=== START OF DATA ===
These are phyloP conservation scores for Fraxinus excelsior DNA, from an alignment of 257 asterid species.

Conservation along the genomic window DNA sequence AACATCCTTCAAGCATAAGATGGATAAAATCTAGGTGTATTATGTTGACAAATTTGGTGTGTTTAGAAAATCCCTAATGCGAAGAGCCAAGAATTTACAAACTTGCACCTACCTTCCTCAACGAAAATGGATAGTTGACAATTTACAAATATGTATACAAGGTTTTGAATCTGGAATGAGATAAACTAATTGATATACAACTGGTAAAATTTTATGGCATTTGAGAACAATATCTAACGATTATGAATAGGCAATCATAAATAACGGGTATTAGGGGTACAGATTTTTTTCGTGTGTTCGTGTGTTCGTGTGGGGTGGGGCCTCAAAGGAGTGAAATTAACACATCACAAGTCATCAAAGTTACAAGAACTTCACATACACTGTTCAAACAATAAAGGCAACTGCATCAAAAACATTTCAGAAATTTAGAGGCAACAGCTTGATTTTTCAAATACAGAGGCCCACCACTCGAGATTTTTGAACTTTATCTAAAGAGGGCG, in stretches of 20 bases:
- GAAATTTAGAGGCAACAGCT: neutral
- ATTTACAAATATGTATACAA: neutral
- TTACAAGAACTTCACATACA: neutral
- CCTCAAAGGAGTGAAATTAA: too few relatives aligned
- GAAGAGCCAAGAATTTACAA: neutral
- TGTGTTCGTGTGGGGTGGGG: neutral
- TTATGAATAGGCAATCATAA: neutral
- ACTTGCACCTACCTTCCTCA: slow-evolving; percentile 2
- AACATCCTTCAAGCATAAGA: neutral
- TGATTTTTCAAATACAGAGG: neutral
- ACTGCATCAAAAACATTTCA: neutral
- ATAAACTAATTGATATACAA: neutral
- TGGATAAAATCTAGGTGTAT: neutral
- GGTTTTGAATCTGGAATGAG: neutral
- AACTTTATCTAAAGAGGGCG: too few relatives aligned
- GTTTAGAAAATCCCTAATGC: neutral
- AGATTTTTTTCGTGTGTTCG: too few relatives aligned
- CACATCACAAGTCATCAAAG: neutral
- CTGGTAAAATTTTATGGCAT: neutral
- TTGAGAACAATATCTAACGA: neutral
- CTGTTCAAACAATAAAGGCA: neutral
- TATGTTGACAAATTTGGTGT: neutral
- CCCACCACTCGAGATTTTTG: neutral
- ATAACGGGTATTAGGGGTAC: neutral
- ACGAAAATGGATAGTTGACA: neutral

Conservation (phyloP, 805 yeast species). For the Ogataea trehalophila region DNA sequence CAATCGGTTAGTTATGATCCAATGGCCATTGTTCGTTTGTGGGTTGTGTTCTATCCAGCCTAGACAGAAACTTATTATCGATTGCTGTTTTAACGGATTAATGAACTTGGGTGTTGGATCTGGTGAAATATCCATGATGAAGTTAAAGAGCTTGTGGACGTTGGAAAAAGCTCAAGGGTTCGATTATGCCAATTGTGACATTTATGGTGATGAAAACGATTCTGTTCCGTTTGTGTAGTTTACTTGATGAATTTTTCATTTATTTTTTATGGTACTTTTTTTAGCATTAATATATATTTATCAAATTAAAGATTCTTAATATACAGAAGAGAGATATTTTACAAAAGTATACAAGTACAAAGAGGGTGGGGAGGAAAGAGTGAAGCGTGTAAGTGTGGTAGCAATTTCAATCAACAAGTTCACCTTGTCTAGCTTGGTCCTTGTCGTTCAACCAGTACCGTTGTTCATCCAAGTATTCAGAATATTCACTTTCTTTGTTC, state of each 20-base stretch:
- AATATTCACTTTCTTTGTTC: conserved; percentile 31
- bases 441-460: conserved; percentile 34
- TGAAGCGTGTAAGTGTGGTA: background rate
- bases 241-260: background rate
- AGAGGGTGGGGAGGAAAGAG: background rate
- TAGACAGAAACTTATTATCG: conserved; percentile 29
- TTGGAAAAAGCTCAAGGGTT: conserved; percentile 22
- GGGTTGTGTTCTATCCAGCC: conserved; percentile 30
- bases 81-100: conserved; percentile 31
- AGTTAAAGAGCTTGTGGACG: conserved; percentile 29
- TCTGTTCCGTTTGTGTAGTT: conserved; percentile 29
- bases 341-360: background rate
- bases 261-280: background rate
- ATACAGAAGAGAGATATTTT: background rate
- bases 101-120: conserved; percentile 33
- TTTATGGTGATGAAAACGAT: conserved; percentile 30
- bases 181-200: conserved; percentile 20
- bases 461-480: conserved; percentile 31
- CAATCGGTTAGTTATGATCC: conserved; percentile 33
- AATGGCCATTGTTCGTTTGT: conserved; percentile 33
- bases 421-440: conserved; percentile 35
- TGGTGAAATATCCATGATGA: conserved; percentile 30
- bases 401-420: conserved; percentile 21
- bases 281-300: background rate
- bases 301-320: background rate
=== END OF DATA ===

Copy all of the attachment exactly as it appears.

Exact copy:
These are phyloP conservation scores for Fraxinus excelsior DNA, from an alignment of 257 asterid species.

Conservation along the genomic window DNA sequence AACATCCTTCAAGCATAAGATGGATAAAATCTAGGTGTATTATGTTGACAAATTTGGTGTGTTTAGAAAATCCCTAATGCGAAGAGCCAAGAATTTACAAACTTGCACCTACCTTCCTCAACGAAAATGGATAGTTGACAATTTACAAATATGTATACAAGGTTTTGAATCTGGAATGAGATAAACTAATTGATATACAACTGGTAAAATTTTATGGCATTTGAGAACAATATCTAACGATTATGAATAGGCAATCATAAATAACGGGTATTAGGGGTACAGATTTTTTTCGTGTGTTCGTGTGTTCGTGTGGGGTGGGGCCTCAAAGGAGTGAAATTAACACATCACAAGTCATCAAAGTTACAAGAACTTCACATACACTGTTCAAACAATAAAGGCAACTGCATCAAAAACATTTCAGAAATTTAGAGGCAACAGCTTGATTTTTCAAATACAGAGGCCCACCACTCGAGATTTTTGAACTTTATCTAAAGAGGGCG, in stretches of 20 bases:
- GAAATTTAGAGGCAACAGCT: neutral
- ATTTACAAATATGTATACAA: neutral
- TTACAAGAACTTCACATACA: neutral
- CCTCAAAGGAGTGAAATTAA: too few relatives aligned
- GAAGAGCCAAGAATTTACAA: neutral
- TGTGTTCGTGTGGGGTGGGG: neutral
- TTATGAATAGGCAATCATAA: neutral
- ACTTGCACCTACCTTCCTCA: slow-evolving; percentile 2
- AACATCCTTCAAGCATAAGA: neutral
- TGATTTTTCAAATACAGAGG: neutral
- ACTGCATCAAAAACATTTCA: neutral
- ATAAACTAATTGATATACAA: neutral
- TGGATAAAATCTAGGTGTAT: neutral
- GGTTTTGAATCTGGAATGAG: neutral
- AACTTTATCTAAAGAGGGCG: too few relatives aligned
- GTTTAGAAAATCCCTAATGC: neutral
- AGATTTTTTTCGTGTGTTCG: too few relatives aligned
- CACATCACAAGTCATCAAAG: neutral
- CTGGTAAAATTTTATGGCAT: neutral
- TTGAGAACAATATCTAACGA: neutral
- CTGTTCAAACAATAAAGGCA: neutral
- TATGTTGACAAATTTGGTGT: neutral
- CCCACCACTCGAGATTTTTG: neutral
- ATAACGGGTATTAGGGGTAC: neutral
- ACGAAAATGGATAGTTGACA: neutral

Conservation (phyloP, 805 yeast species). For the Ogataea trehalophila region DNA sequence CAATCGGTTAGTTATGATCCAATGGCCATTGTTCGTTTGTGGGTTGTGTTCTATCCAGCCTAGACAGAAACTTATTATCGATTGCTGTTTTAACGGATTAATGAACTTGGGTGTTGGATCTGGTGAAATATCCATGATGAAGTTAAAGAGCTTGTGGACGTTGGAAAAAGCTCAAGGGTTCGATTATGCCAATTGTGACATTTATGGTGATGAAAACGATTCTGTTCCGTTTGTGTAGTTTACTTGATGAATTTTTCATTTATTTTTTATGGTACTTTTTTTAGCATTAATATATATTTATCAAATTAAAGATTCTTAATATACAGAAGAGAGATATTTTACAAAAGTATACAAGTACAAAGAGGGTGGGGAGGAAAGAGTGAAGCGTGTAAGTGTGGTAGCAATTTCAATCAACAAGTTCACCTTGTCTAGCTTGGTCCTTGTCGTTCAACCAGTACCGTTGTTCATCCAAGTATTCAGAATATTCACTTTCTTTGTTC, state of each 20-base stretch:
- AATATTCACTTTCTTTGTTC: conserved; percentile 31
- bases 441-460: conserved; percentile 34
- TGAAGCGTGTAAGTGTGGTA: background rate
- bases 241-260: background rate
- AGAGGGTGGGGAGGAAAGAG: background rate
- TAGACAGAAACTTATTATCG: conserved; percentile 29
- TTGGAAAAAGCTCAAGGGTT: conserved; percentile 22
- GGGTTGTGTTCTATCCAGCC: conserved; percentile 30
- bases 81-100: conserved; percentile 31
- AGTTAAAGAGCTTGTGGACG: conserved; percentile 29
- TCTGTTCCGTTTGTGTAGTT: conserved; percentile 29
- bases 341-360: background rate
- bases 261-280: background rate
- ATACAGAAGAGAGATATTTT: background rate
- bases 101-120: conserved; percentile 33
- TTTATGGTGATGAAAACGAT: conserved; percentile 30
- bases 181-200: conserved; percentile 20
- bases 461-480: conserved; percentile 31
- CAATCGGTTAGTTATGATCC: conserved; percentile 33
- AATGGCCATTGTTCGTTTGT: conserved; percentile 33
- bases 421-440: conserved; percentile 35
- TGGTGAAATATCCATGATGA: conserved; percentile 30
- bases 401-420: conserved; percentile 21
- bases 281-300: background rate
- bases 301-320: background rate